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Director's Blog

February 04, 2012

We were thrilled when the vast majority of The Newseum audience stayed and asked many great questions.

Deadline screenwriter Mark Ethridge, Newseum CEO Jim Duff, First Amendment Center founder John Seigenthaler, former Congressman Bob Clement and Deadline executive producer Hunter Atkins
The Newseum audience

One of the first ones Mark got was one he always gets: “How much of Deadline is true?” And Mark’s answer: “It’s not all factual, but it’s all true.”

It’s more than a cute quip. Here’s one example.

The ‘real’ Trey Hall was a 30-something year-old man who had been educated in elite Northern schools, just like our lead character Matt Harper. It wouldn’t work cinematically to have two main characters who were so similar, so we decided early on to make Trey a just-out-of-college earnest young idealist. Then our editor Bob Gordon’s wife Dolly suggested that everything would be more interesting if Trey Hall were a young woman. Boy was she right! Every scene Trey was in instantly became more complex and compelling. We had to re-write some scenes to make the most of Trey’s change of gender, but the spirit of Trey’s character – as the person of means who wouldn’t allow the story of Wallace Sampson’s murder to die – is faithfully intact.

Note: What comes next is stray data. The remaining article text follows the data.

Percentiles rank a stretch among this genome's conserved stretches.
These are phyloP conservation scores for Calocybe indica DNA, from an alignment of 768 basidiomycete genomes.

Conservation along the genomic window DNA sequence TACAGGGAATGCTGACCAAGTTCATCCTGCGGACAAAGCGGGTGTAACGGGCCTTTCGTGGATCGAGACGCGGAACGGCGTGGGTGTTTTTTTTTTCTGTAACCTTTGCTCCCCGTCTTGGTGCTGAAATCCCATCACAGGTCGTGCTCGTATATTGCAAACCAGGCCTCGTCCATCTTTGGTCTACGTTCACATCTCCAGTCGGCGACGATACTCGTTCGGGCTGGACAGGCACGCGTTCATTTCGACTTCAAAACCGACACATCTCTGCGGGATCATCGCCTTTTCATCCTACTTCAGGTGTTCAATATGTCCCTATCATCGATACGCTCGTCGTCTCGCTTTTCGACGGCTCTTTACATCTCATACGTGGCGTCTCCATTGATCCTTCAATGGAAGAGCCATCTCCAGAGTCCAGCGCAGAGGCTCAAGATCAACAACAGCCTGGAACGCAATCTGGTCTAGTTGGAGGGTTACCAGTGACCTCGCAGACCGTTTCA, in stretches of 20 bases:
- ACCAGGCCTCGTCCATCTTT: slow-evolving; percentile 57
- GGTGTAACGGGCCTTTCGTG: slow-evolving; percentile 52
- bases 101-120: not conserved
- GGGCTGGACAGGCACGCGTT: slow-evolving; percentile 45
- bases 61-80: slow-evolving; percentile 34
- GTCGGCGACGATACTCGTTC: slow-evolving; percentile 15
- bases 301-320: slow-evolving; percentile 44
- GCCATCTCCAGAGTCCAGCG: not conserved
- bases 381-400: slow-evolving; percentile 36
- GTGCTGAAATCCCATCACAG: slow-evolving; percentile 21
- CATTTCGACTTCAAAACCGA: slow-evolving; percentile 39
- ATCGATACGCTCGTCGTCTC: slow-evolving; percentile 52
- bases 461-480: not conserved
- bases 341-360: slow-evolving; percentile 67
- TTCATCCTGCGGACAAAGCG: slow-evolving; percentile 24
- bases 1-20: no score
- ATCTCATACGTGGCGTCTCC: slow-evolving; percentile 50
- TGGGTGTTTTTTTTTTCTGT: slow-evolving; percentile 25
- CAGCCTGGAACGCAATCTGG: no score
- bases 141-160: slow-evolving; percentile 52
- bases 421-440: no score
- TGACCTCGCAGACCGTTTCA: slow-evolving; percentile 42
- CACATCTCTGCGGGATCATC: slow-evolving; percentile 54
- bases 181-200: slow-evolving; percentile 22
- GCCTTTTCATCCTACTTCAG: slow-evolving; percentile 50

Mark and I worked together to make many such improvements, while always remaining true to the heart of the story of a young man in a tiny Southern town who was killed for no other reason than being an African-American in the wrong place at the wrong time, and the reporters who uncover the truth and bring the guilty to justice.

And that’s the truth.

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